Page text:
Maputo Ceramic Stove - 2 samples fired differently
Crispin Pemberton-Pigott, New Dawn Engineering, Swaziland, August 18, 2006
Dear Clay Stove Makers
I am forwarding a photo of two Maputo Ceramic Stoves (MCS) without a grate. One was fired by a thumb-suck method and the other was fired in an oven with a temperature controller.
One of the things I have found is that there is more confidence in the ceramic industry than knowledge.
The two stoves are exactly the same, made from PK11 which is a high feldspar clay, the greater portion being black plastic clay.
You will notice that the darker of the two has a shiny appearance. This is from the melting of the minerals. Looking closely you can see small pock-marks which is where the powdered charcoal burned out (about 10% by weight).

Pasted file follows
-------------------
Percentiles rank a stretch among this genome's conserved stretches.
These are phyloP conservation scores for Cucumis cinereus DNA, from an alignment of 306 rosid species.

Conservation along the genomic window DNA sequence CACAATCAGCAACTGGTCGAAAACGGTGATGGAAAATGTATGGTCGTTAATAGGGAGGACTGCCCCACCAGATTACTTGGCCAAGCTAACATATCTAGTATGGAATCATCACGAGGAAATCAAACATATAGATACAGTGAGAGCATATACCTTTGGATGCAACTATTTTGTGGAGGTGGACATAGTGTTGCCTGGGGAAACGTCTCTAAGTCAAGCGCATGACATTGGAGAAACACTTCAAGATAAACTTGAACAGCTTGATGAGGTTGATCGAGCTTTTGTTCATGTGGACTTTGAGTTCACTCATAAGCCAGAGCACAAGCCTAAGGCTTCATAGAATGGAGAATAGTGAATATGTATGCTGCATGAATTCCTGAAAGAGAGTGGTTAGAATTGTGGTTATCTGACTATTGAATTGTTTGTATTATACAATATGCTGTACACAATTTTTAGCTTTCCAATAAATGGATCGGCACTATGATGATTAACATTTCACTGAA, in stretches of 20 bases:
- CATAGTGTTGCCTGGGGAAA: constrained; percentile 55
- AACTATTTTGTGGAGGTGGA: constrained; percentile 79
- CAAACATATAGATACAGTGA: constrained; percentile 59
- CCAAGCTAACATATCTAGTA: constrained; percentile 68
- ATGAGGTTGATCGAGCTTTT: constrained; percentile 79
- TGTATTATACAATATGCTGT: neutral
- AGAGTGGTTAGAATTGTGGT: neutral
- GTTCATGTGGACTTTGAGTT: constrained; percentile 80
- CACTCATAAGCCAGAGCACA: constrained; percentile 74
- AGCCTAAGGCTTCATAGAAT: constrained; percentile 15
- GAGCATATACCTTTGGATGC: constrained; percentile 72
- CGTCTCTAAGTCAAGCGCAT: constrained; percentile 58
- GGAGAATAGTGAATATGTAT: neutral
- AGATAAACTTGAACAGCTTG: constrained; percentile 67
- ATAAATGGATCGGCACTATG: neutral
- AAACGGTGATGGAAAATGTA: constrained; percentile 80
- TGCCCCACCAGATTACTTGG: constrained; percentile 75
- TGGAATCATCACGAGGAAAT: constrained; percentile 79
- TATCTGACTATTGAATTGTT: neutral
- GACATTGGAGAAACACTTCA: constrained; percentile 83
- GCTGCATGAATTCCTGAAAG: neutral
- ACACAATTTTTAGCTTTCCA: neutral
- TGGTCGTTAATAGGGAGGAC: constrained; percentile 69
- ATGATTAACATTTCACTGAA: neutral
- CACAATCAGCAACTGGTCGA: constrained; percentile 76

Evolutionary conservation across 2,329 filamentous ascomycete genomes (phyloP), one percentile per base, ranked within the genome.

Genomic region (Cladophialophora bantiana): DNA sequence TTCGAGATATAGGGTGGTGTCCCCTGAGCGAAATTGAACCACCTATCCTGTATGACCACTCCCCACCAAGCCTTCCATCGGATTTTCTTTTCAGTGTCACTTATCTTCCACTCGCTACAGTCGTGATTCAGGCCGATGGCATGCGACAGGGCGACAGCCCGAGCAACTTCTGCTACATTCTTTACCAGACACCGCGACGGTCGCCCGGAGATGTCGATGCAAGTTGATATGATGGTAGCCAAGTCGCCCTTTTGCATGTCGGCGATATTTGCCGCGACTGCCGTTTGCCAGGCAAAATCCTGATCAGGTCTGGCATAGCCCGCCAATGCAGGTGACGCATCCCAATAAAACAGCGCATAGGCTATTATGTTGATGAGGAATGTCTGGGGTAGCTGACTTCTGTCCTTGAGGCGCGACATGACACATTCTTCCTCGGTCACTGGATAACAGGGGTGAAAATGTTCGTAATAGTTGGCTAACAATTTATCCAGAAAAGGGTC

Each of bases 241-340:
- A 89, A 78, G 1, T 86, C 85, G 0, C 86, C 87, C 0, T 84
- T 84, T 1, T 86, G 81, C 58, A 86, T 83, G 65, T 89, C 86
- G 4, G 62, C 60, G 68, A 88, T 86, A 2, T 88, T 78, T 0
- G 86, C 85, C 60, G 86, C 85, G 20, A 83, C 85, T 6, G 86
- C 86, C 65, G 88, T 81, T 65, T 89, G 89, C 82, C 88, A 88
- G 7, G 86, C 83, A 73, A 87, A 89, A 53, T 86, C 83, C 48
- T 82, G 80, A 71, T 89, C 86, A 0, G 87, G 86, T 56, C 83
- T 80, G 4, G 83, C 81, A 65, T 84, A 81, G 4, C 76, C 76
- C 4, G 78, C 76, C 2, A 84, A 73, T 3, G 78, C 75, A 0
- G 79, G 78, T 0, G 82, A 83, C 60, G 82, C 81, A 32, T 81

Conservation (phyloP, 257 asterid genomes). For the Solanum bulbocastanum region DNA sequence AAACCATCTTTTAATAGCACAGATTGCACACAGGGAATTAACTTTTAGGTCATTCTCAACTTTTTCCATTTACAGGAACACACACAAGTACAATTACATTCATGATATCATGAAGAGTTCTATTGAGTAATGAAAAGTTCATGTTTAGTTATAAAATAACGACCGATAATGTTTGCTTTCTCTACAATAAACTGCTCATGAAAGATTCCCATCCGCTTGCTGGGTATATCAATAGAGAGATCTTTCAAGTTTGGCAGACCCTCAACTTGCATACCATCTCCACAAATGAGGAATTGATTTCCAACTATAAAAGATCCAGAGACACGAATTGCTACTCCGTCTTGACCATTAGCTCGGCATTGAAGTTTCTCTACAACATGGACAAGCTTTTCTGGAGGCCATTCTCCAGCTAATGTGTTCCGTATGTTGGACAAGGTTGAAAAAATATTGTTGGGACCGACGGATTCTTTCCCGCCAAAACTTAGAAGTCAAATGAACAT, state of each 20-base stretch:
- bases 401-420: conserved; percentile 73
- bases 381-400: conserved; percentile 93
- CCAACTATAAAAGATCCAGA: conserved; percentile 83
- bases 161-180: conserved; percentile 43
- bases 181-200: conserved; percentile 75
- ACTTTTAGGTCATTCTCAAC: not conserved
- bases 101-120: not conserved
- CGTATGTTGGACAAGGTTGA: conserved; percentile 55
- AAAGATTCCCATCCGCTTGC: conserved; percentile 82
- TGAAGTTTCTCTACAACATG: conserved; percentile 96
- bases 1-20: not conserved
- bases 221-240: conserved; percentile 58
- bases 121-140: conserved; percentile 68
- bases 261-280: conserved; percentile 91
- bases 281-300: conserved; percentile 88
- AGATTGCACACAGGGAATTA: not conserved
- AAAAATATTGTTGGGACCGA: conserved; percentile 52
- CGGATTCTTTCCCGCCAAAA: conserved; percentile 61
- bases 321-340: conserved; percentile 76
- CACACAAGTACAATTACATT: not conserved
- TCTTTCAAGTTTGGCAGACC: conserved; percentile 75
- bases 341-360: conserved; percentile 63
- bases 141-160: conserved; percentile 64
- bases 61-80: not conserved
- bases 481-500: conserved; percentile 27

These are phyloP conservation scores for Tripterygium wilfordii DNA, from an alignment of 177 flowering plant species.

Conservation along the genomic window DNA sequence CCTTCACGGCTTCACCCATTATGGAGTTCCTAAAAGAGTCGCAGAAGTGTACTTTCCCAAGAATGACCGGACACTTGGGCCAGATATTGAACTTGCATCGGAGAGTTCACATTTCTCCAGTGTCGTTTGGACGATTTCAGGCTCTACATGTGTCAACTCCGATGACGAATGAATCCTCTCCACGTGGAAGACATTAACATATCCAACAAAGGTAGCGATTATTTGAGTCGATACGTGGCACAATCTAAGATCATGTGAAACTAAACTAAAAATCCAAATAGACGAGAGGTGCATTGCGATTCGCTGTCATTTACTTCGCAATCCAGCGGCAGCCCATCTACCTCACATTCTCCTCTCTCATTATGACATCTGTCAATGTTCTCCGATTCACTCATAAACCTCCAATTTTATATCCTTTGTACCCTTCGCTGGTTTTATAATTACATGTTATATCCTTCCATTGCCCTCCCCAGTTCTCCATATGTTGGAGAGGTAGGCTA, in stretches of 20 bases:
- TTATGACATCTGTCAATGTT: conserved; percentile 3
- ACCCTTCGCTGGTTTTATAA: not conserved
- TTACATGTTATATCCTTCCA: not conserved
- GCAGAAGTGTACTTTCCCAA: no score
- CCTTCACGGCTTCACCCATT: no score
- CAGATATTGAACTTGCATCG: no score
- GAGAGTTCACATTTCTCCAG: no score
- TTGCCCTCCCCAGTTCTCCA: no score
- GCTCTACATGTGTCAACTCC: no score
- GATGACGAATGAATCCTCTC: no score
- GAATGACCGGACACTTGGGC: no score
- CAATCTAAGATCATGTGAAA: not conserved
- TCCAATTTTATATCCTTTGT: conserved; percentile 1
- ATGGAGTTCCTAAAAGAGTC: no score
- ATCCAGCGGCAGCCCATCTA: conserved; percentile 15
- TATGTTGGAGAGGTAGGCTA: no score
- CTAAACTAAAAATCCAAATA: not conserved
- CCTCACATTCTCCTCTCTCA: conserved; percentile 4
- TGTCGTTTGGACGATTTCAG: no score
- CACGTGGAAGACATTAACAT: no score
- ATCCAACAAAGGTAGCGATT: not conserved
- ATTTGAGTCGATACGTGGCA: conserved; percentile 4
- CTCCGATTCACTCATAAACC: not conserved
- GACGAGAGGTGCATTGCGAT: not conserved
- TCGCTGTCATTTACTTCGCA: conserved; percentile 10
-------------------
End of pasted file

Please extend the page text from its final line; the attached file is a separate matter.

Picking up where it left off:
The lighter one is powdery when touched, much lower tone when struck and significantly weaker. The only difference between the two is the firing temperature.
Unfortunately I cannot tell you what the lower temperature was, only make a guess that it was in the 800 degree range.
Many small producers are working in the 700 to 800 degree range and the difference in result is astonishing. I have been handing around a small 5mm thick piece of PK11 challenging people to break it with their bare hands. It is really strong and surprisingly light.
In my view, concentrating at this time on getting high temperatures in small kilns is going to yield far better products that any other single intervention.
The grate are now being dried. They are conical and in combination, the two parts give moderately preheated air in two distinct stages of primary and secondary supply.